All of the plaza’s video displays and audio systems are programmed and controlled via a room below the plaza adjacent to the parking structure. AEG operators use Soundcraft Vi6-Optical digital production room consoles to set the scene for the various different events taking place in Nokia Plaza.

The sound system can be configured in a number of different modes. Concert mode, for example, is a broader audio distribution scheme designed to fill the whole plaza with sound. It calls for the tower-mounted JBL loudspeakers, angled southward toward the street, to act as delays.

Equipment List

Following is a sampling of the gear IPR Services and others integrated for the Nokia Plaza in Los Angeles.

  • 24 Crown CTs 3000 amps (towers)
  • 12 Crown IT6000 amps for VT4888
  • 2 Crown IT8000 amps for subwoofers
  • 2 Hewlett-Packard 2626 Ethernet switches (control and CobraNet)
  • 24 JBL AM6315/95s speakers (towers)
  • 10 JBL VT4888 plaza arrays
  • 2 JBL VT4888-AF array frames
  • 4 JBL ASB6128 plaza subwoofers
  • Mitsubishi Electric custom 20 mm LED displays
  • Sony IXS-6700 router mainframe
  • Sony MVE-8000A Multiformat MVE processor
  • Sony MVS-8000G Multiformat video switcher
  • 1 Soundcraft Vi6-Optical digital production room console
  • 3 Soundweb London BLU80 DSP processors
  • 2 Soundweb London BLU32 DSP processors

— Source: IPR Services

Meanwhile, for smaller, more intimate functions, such as a recent presentation in the plaza of a Spike Lee film shot entirely with Nokia wireless phones, the north-facing tower clusters–those angled directly toward the master LED display on the Nokia Theatre–act as a kind of 5.1 surround-sound system, with the south-facing clusters turned off.

“It’s a pretty good sized space, 200 feet deep by 120 feet wide, so we just wanted to make sure we had enough power to cover it,” says Larry Spurgeon, the Las Vegas-based audio systems designer who was brought in to figure out the sound in both the Nokia Theatre and the Nokia Plaza.

“Not only is [the plaza] a large area, but we’re competing with a lot of other sound sources when you factor in all the restaurants and clubs in the area,” he adds.

Web of Cables

While designing a robust outdoor sound system that could overcome a large, noisy area wasn’t easy, integrating it and all the other AV systems into the broad multimedia vision of L.A. Live was equally challenging. And that task fell to Hacienda Heights, Calif.-based IPR Services, the master low-voltage contractor not only for L.A. Live, but for a host of other AEG projects around the world.

IPR’s solution called for a fiber-optic AV transmission and control network across the entire L.A. Live complex over which, for example, broadcast feeds from Lakers games could originate in the Staples Center production room and be shown in real time in the plaza.

Similarly, live audio and video from the classic rockers the Eagles, one of the Nokia Theatre’s first live acts, could also be played on the plaza AV system. Or alternatively, on a slow afternoon at L.A. Live, AEG system programmers operating in the bowels of the plaza’s control room could choose to run a promotional package showcasing upcoming L.A. Live events on every LED screen in the complex–not just on those mounted in and around the plaza, but also on displays lining the exterior of Staples Center across the street.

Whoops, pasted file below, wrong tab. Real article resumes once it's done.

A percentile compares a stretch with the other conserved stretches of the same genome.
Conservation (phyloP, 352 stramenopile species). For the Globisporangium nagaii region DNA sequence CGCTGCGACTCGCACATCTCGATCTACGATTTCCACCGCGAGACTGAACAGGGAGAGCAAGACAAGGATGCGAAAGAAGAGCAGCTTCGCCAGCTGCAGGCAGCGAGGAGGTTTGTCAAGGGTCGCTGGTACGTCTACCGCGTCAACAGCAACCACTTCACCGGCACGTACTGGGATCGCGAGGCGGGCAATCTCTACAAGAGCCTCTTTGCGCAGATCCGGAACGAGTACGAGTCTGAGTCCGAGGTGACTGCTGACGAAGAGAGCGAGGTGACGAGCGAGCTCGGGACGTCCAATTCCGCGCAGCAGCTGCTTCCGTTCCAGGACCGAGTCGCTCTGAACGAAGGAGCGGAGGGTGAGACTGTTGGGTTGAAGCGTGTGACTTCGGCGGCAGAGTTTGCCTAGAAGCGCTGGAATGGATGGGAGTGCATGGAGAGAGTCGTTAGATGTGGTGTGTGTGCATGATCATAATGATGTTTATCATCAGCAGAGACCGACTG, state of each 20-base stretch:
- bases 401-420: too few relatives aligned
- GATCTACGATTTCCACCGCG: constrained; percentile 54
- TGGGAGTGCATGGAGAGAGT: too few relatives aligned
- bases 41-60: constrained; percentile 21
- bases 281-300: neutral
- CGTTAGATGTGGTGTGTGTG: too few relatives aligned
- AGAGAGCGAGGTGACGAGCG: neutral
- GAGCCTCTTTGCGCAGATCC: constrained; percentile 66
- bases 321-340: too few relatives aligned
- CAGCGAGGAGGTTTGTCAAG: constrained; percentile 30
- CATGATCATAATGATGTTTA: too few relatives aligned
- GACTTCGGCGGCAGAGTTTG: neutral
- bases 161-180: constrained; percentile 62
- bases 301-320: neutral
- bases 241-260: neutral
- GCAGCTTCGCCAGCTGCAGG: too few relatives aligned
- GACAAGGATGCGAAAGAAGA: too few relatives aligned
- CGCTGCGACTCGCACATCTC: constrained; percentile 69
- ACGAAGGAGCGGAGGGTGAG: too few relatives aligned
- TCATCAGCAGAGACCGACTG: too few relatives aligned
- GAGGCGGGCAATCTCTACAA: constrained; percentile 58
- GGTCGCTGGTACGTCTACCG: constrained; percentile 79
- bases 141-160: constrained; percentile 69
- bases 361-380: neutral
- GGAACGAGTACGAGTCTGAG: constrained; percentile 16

“The whole facility is heavily networked,” Spurgeon says. “It’s easy to get digital signals from one building to another. You can send virtually anything from anywhere.”

SITE PLAN: Nokia Plaza (in green) is just one part of the sprawling L.A. Live complex envisioned by Anschutz Entertainment Group. All the various systems are interconnected throughout. Video feeds from the nearby Staples Center can also be transmitted to locations like the plaza.

Credit: Courtesy IPR Services

To make it easy to patch into the systems from almost anywhere in and around L.A. Live, IPR devised a simple yet nifty categorization methodology. In the Nokia Theatre, for example, there are 30 panel-equipped locations from which operators can access the complex’s vast AV and IT systems.

The trick to making the system manageable: Each wire within the network of more than 2.5 million feet of cable (as thick as 112 wires at its most complex points) is labeled numerically every 2 feet. This ID number starts with digits signifying what system the cable belongs to, as well as those that designate the cable type and specific task.

“Because each of these wires is numbered throughout their length, it enabled us to identify them and terminate them that much quicker and significantly reduced the installation time,” says Robert Patrick, who managed the project for IPR Services.

“It’s a system we’ve developed over time, and we’ve used this same concept for [AEG] projects in London and Berlin already. The biggest challenge on a job like this is to manage and control all of the various systems and keep them in a coherent fashion from an operational point of view,” adds Patrick. “And the infrastructure and the connectivity is at the heart of making the entire campus work as a single coherent site.” And if that’s so, Nokia Plaza, the latest addition to the campus, is where the heart beats.

Daniel Frankel is a freelance writer and frequent contributor to Pro AV. He is based in Los Angeles.